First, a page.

The majority of our early patient visits result in observation only – at no cost to the parent.
Early treatment will improve your child's smile at a young age, boosting their self-esteem. It will also improve the stability of our final orthodontic result. That is a fact.
5. Why didn't my dentist mention that?
That art and science of Orthodontics involves years (after dental school) of specialized orthodontic traning. At Braces@Brick, our doctors make many of their decisions regarding the appropriate care, based on expertise they have acquired after having successfully completed treatment on thousands of patients.
Most family dentists are very busy taking care of teeth and gum issues that affect the health of the mouth. They are not trained to spot early orthodontic problems which, if left untreated, complicate the future orthodontic correction.
It is best that a qualified Orthodontic specialist be the one to make the decision about when to start your child's orthodontic treatment.
To seek treatment at our office, you do not need to be referred by your general dentist.
6. How do I have my child evaluated by the doctors at Braces@Brick?
The first step is to call our office to set up an initial screening. This can also be scheduled on our website.
This screening appointment usually takes 15-30 minutes. Our goal is to provide you with the following information:
- We will identify your child's orthodontic problems.
- We can pinpoint the best time to start treatment.
- We can estimate the duration of treatment.
- We can demonstrate the types of appliances that will be necessary.
- We can discuss the cost and payment options.
Sometimes, the Doctor will suggest taking photos and a panoramic x-ray in order to provide you with all of this information.
7. True or False?
In order for my child to start with braces, all of their baby teeth need to fall our first. FALSE
The insertion of orthodontic appliances or braces is painful. FALSE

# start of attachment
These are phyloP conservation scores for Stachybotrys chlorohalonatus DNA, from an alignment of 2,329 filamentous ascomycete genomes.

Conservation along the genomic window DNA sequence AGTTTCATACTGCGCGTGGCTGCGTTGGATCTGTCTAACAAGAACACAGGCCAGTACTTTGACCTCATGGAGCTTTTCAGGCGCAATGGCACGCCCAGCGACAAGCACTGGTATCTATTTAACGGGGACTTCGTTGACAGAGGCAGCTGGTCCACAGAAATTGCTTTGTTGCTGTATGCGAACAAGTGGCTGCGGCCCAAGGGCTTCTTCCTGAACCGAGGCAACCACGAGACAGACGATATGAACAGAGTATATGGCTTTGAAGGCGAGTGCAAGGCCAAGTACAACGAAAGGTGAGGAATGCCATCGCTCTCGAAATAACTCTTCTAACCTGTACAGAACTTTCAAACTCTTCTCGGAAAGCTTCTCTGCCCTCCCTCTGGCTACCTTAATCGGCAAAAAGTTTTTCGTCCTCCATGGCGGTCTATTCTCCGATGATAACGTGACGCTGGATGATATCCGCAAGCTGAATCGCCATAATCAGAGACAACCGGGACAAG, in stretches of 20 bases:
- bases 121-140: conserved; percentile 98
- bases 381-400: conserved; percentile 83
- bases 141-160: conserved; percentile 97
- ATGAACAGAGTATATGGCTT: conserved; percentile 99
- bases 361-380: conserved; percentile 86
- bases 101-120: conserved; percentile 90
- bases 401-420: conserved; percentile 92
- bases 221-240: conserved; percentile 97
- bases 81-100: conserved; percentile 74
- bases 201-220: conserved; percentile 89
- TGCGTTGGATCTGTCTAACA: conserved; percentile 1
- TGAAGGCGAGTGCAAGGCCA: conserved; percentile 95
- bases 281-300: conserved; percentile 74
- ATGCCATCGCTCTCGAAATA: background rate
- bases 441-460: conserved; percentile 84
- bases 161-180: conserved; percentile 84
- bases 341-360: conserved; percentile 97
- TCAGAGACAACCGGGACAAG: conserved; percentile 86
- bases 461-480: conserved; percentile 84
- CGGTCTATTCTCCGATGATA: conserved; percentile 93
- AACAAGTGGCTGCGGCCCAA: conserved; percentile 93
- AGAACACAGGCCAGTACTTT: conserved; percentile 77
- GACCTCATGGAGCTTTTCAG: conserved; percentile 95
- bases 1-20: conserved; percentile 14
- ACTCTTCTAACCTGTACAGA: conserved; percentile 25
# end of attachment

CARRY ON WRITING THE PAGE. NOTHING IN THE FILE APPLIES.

As soon as you notice something unusual about your child's smile, you should see an Orthodontic specialist. TRUE
You should wait for your family dentist to refer you to an orthodontist. FALSE
Orthodontic treatment is an investment in your child's future. TRUE
Drs. Young and Taliwal have successfully treated thousands of children.Click here to visit the full PDF page and receive a certificate for a complimentary child or adult orthodontic exam
→ What is a Rapid Palatal Expander?
A Rapid Palatal Expander (RPE) is a custom fit appliance that fits over several top teeth in the back of the mouth. This small appliance is very easy to use and tolerate and can help adult teeth to come in straight and help create a better "bite".Read more
→ What is a Herbst Appliance?
The Herbst Appliance is an orthodontic device that corrects an overbite by encouraging the lower jaw to catch up in growth. This prevents the lower jaw from moving backward although opening and closing movement still occurs easily. The device is attached to the back molars on the upper and lower jaws with bands that are cemented into place.Read more
→ What is a Space Maintainer?
A space maintainer is a custom made appliance which keeps the space open to allow the permanent tooth to erupt and come into place. This is sometimes used in-between phase one and phase two of interceptive orthodontics to prevent crowding as adult teeth grow in.Read more
→ What is the difference between metal and ceramic braces?
What are Metal Braces?
Metal braces are very strong and can withstand most types of treatment. Metal brackets can be silver or golden. Even though there may be some irritation, there are several first aid tricks to deal with the discomfort, such as saltwater rinses and applying wax to the metal brackets.
Most traditional metal braces require an elastic O-shaped rubber band. This is called a ligature and it is used to hold the arch wire onto the bracket. Sometimes metal tie wires (wires that twist around the bracket) are used in place of elastic ligatures.Read more
→ What about Invisalign?
Invisalign® is an increasingly popular alternative to braces. These removable aligners are custom made to slowly move your teeth by wearing a new set of aligners every two weeks or as directed by Dr. Young. Invisalign aligners need to be worn for 20-22 hours a day and are typically only suggested for our adult patients. These are also case dependant on the severity of your dental problems.Read more
→ What age should I have my child evaluated for braces?
The American Association of Orthodontists recommends that all children should have an orthodontic evaluation by age 7. As an experienced orthodontist, Dr. Young can clearly see by age seven, whether developmental issues can turn into problems.Read More
Still have questions? Contact us and we can help!Click Here